1. Lay on the floor with your legs spread in a butterfly setup.
  2. Stretch your arms in front of you.
  3. Use your abs to pull yourself off of the floor.
  4. Touch your feet with your hands, making sure to keep your chest forward.
  5. Lower back down and repeat.

Tip: Try different variations of the sit up, such as throwing punches at the top of a sit up to build even more core strength and endurance.

Shadow boxing

It may seem wimpy if you’ve never tried it, but shadow boxing is one of the best ways to practice your movement and footwork as a boxer. Plus, it’s more tiring that you might imagine.

Push ups

Push ups are awesome and will also give you strong arms, shoulders, chest and core muscles. Plus, they require no equipment whatsoever, so you have no excuse not to do them!

How to do it:

  1. Start in a push up position, with your shoulders directly over your hands.
  2. Tighten your abs, glutes and thighs.
  3. Lower yourself down so that your chest touches the floor.
  4. Push yourself back up into the starting position and repeat.

Beginner Modification:

  1. Start in a push up position with your knees on the floor.
  2. Tighten your abs, glutes and thighs.
  3. Lower yourself down so that your chest touches the floor.
  4. Push yourself back up into the starting position and repeat.

Chin ups/pull ups

Not only are chin ups and pull ups totally badass, they’ll build up your arm, chest, back, shoulder and core strength like no other. Can’t do a single one yet? Learn how to start doing chin ups and pull ups.

How to do it:

  1. Start from a dead hang with straight elbows, palms facing you for chin ups, palms facing away for pull ups
  2. Keeping your chest up and your shoulders back, squeeze your glutes and cross your feet
  3. Pull yourself up so that your chin rests over the bar
  4. Lower down and repeat.

Squats

Squats will strengthen your legs and glutes so you can bob, weave, and slip (typical boxing defenses) all day long. A strong lower body is just as—or maybe more—important than a strong upper body during a fight.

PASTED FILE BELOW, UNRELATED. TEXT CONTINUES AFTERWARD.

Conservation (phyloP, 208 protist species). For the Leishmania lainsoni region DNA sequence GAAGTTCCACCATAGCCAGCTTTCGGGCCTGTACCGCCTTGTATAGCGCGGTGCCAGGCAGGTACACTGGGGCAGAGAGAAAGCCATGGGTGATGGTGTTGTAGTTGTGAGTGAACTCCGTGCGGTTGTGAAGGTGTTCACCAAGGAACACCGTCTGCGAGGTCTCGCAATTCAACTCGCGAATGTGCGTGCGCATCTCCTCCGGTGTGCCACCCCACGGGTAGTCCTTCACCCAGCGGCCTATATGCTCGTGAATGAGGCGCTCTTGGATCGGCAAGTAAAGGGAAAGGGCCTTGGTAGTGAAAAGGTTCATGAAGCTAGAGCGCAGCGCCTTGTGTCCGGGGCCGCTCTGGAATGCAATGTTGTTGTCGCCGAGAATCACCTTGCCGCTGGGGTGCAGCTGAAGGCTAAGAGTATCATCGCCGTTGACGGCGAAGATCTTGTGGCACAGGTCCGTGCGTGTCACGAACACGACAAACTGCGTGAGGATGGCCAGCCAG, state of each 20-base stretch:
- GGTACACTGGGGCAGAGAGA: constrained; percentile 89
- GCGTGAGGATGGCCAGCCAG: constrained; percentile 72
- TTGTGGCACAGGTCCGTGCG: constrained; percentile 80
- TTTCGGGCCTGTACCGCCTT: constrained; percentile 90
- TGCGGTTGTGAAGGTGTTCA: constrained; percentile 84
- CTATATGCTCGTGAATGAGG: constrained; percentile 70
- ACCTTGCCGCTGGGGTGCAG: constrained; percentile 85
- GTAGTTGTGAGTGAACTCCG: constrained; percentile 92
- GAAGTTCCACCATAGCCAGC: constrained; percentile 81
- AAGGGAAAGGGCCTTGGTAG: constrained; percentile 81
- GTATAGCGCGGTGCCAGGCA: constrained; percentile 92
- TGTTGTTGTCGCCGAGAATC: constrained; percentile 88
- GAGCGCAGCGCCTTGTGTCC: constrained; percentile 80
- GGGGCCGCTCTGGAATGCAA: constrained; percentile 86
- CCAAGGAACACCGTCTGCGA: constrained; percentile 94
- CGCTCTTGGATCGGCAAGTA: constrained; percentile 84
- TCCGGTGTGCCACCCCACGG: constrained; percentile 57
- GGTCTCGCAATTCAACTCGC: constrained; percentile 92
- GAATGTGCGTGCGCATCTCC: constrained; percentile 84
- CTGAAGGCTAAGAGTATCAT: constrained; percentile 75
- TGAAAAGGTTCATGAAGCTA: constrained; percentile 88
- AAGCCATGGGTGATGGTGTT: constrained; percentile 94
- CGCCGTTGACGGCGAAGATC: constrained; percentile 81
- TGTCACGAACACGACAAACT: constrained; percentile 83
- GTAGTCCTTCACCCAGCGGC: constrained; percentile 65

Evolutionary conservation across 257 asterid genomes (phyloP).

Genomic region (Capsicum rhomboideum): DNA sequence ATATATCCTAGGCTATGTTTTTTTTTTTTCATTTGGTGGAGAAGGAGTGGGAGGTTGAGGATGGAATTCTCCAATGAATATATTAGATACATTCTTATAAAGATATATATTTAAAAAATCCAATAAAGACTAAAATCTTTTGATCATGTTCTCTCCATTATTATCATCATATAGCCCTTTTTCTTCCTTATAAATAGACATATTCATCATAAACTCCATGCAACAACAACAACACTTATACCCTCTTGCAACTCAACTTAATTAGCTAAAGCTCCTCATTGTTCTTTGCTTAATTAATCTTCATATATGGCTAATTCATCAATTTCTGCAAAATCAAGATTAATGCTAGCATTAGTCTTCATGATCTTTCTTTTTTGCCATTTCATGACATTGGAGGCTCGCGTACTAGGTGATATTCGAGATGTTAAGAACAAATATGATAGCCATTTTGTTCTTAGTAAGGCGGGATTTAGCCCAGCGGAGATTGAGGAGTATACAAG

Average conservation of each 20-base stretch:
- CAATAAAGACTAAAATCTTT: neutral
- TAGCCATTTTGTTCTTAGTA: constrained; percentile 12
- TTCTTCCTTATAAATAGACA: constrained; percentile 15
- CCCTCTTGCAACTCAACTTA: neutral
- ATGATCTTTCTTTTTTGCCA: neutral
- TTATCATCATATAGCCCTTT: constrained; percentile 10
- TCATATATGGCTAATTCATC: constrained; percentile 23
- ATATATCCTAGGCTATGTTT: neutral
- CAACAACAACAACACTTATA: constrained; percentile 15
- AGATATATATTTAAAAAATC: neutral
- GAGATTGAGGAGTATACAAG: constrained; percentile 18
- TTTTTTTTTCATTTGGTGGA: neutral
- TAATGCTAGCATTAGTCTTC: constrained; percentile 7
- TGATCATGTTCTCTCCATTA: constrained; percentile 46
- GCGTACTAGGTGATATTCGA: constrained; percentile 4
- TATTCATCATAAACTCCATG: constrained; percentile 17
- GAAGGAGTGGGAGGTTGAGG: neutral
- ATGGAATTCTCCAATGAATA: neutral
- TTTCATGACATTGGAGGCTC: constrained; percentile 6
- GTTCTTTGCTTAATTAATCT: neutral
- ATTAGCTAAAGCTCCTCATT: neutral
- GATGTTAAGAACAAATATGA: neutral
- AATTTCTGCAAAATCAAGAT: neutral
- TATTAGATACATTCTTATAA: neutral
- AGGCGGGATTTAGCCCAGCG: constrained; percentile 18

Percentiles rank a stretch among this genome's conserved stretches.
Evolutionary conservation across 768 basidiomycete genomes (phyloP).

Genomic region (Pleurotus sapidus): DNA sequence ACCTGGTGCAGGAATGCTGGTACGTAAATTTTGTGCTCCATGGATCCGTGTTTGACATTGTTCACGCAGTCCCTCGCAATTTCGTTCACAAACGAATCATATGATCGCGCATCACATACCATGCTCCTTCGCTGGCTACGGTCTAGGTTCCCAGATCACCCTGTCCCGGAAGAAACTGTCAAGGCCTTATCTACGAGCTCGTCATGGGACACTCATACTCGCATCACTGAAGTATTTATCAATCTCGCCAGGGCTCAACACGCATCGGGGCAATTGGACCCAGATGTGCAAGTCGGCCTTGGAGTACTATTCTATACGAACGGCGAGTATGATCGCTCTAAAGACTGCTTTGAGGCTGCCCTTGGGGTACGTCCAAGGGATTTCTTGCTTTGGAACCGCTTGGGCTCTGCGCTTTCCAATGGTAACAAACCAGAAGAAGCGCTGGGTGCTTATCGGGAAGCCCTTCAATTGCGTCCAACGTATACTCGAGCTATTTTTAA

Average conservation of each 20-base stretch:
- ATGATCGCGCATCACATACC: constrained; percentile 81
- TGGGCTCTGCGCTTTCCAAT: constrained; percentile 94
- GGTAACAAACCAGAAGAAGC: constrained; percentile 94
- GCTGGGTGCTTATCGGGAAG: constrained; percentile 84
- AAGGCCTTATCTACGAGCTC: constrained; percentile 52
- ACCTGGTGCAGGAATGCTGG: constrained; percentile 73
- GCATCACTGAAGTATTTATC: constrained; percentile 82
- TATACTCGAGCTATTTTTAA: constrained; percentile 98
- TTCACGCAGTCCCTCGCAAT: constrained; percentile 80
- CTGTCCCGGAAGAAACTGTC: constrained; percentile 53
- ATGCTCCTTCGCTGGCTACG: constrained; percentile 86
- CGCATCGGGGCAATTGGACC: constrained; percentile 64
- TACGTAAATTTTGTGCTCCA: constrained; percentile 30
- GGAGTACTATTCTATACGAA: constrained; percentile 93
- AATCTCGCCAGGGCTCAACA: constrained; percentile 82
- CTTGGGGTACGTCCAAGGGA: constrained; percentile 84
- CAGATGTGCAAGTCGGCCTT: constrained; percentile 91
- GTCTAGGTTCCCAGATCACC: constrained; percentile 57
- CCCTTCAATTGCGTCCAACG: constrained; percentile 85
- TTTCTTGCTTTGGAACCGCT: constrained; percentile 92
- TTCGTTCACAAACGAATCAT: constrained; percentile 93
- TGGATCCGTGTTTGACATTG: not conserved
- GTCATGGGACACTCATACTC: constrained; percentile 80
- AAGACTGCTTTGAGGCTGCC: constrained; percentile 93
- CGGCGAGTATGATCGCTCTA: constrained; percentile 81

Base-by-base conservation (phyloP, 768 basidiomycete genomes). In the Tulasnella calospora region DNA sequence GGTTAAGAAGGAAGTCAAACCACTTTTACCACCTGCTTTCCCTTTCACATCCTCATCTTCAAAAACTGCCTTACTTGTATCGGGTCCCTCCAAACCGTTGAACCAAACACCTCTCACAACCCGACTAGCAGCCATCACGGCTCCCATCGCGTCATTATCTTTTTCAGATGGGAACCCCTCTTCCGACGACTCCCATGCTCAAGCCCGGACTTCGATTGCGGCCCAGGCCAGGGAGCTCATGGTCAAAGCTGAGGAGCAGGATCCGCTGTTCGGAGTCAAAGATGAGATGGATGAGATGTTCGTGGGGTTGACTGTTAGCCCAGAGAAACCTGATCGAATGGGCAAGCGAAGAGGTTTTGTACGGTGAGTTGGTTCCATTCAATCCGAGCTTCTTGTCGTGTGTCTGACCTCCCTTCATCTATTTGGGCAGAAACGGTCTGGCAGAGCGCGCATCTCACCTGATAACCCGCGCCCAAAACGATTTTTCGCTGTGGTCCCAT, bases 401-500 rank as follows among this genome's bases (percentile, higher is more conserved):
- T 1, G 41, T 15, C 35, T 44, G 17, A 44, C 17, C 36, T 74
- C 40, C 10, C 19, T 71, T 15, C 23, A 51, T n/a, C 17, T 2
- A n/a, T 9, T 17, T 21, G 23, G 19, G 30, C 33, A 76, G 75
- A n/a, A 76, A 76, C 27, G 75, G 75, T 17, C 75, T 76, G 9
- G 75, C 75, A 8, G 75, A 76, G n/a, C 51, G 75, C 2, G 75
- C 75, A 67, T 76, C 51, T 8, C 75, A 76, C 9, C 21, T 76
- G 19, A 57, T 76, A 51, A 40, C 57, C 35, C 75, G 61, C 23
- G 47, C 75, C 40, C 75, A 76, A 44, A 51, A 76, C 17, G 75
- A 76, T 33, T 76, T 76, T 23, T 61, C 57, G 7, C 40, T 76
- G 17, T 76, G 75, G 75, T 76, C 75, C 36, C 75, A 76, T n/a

How to do it:

  1. Stand with your feet hip-width apart.
  2. Pull your shoulders back and engage your abs.
  3. Push your butt & hips back as if you were sitting in a chair.
  4. Keep your weight on your heels.
  5. Go down until your thighs are parallel to the floor, raising your arms up as you lower down.
  6. Repeat.

Tip: for an extra challenge, try Sandbag squats or Kettlebell front squats. Or, if you have access to a barbell and weights, feel free to use that too.

Shoulder presses

Fighters need strong shoulders if they want to be able to keep punching round after round. And shoulder presses will help build up shoulder strength and endurance.

How to do it:

  1. Stand straight (preferred to sitting) holding a sandbag, dumbbells, or a barbell at your waist.
  2. Raise the sandbag (or other weights) up to your shoulders, keeping your shoulders pulled back and your abs tight.
  3. Straighten your arms at a moderate pace.
  4. Lower back down to your shoulders and repeat.

Walking lunges

Not only will walking lunges build strength in your legs, glutes and core muscles, they’ll also help with balance and flexibility—key requirements for any fighter.

How to do it:

  1. Start in a lunge position with your knees touching or almost touching the floor.
  2. Without pausing, alternate legs, bringing your opposite leg forward into a lunge position.
  3. Continue alternating legs while moving forward.
  4. For an added challenge, hold something heavy.

Knees to elbows

Though sit ups are awesome because you can do them anywhere with no equipment, knees to elbows will give you an even stronger core. And they’ll help you build up to even cooler abs exercises, such as toes to knees, windshield wipers.

How to do it:

  1. Grip the pull up bar with your palms facing away from you, arms shoulder-width apart.
  2. Adding a slight swing, bring your knees up to your chest, touching your elbows if possible.
  3. Lower down and repeat.

AUTHOR: KRISTA @ 12 MINUTE ATHLETE

The Best Ways To Prepare Before I Go To A Boxing Gym

Boxing is a tough, rigorous and physically demanding sport. Like any other sport, you wouldn't simply step into the ring and expect to compete. The training program alone at serious boxing gyms requires you to possess a certain level fitness, with proficiency in several key areas. Before you go to a boxing gym, prepare yourself by developing endurance, agility, strength and quickness. These attributes will allow you to focus on the basics of boxing during your first session rather than playing fitness catch-up.

Might as Well Jump